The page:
Groundbreaking for Major Keesler Housing Project
Story and Photos by Keith Burton - GCN 3/30/07
Thrower Park in West Biloxi was once filled with homes for Keesler A.F.B. families prior to Hurricane Katrina. The site was cleared after the hurricane to make way for part of the largest Air Force family housing project in history.
Groundbreaking ceremonies marking the occasion were held Friday, March 30, at Thrower park. On hand were Air Force dignitaries, visitors and representatives from the Mississippi's congressional offices. Congressman Gene Taylor was on hand for the event.
Keesler's housing took a severe beating from Hurricane Katrina. Prior to the storm, the base had 1,820 homes in nine neighborhoods. Immediately after the hurricane, 641 units were destroyed and many more suffered major damage. The Air Force, with the help of Congress and President Bush, pushed through financial support to rebuild Keesler's family housing and at the same time make major improvements for the future with $287.8 million in reconstruction money. The funds will build 1,067 new homes starting in April with the first house to be completed in January 2008. All of the work is to be completed by 2010. Meanwhile, Keesler is keeping 600 older housing units livable for the trasition.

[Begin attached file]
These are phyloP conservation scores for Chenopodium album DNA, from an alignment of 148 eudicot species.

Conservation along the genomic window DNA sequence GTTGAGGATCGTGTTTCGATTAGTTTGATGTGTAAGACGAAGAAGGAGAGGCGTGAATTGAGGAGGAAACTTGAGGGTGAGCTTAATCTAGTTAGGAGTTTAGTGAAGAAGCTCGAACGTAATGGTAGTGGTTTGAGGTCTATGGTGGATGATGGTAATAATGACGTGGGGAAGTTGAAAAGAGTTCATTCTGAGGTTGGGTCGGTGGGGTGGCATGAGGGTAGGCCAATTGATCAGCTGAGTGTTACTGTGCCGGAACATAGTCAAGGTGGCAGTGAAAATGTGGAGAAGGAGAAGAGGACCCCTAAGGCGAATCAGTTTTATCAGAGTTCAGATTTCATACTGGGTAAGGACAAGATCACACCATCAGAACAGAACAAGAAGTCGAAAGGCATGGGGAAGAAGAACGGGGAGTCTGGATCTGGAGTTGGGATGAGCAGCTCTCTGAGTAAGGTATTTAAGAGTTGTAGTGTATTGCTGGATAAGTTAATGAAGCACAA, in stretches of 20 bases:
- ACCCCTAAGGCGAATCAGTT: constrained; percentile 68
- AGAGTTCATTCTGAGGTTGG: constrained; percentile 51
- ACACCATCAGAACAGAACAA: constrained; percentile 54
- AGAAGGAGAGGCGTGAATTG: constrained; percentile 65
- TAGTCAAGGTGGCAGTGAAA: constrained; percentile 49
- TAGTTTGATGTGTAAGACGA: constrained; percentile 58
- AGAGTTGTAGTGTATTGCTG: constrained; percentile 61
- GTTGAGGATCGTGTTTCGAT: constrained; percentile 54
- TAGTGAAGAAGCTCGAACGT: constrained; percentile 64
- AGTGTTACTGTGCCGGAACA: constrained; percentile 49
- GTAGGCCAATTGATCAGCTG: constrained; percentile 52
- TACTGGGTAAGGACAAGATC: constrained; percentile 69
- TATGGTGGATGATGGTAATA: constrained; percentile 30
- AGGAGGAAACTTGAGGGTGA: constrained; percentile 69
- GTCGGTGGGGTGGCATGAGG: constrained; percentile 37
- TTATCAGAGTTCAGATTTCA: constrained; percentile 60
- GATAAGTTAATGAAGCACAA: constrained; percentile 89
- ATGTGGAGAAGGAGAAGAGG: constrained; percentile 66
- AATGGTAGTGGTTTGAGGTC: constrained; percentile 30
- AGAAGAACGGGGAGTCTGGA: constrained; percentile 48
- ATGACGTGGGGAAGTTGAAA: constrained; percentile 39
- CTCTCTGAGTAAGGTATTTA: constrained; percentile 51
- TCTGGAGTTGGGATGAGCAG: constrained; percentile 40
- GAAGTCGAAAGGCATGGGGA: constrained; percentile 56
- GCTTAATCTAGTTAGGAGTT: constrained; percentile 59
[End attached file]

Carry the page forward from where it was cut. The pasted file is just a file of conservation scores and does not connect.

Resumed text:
Keesler officials say that Oak Park, on the northeast side of the base, as well as Pinehaven and Harrison Court subdivisions will not be rebuilt. The base plans to move its perimeter fence to accommodate the changes. Of the original nine base neighborhoods, four will remain covering 284 acres: Thrower Park, West Falcon, East Falcon and Bay Ridge.
The contractor for the construction is a combine company of Hunt and Yates. Yates Construction is well-known in the area and state for major large construction projects.
The new homes will range from 1,600 square feet, for the smallest homes, to 2,400 sq.ft. for medium homes and the largests, for general officers, will be nearly 4,000 sq.ft. The average value of the homes at current prices is $188,000. Nearly all of Air Force's electronic personnel are trained at the base, as well as many from other services.
Keesler A.F.B. has major effect on the Coast economy with a total impact estimated over $1.2 billion.
The following are a few photographs of the event the the houses planned for construction: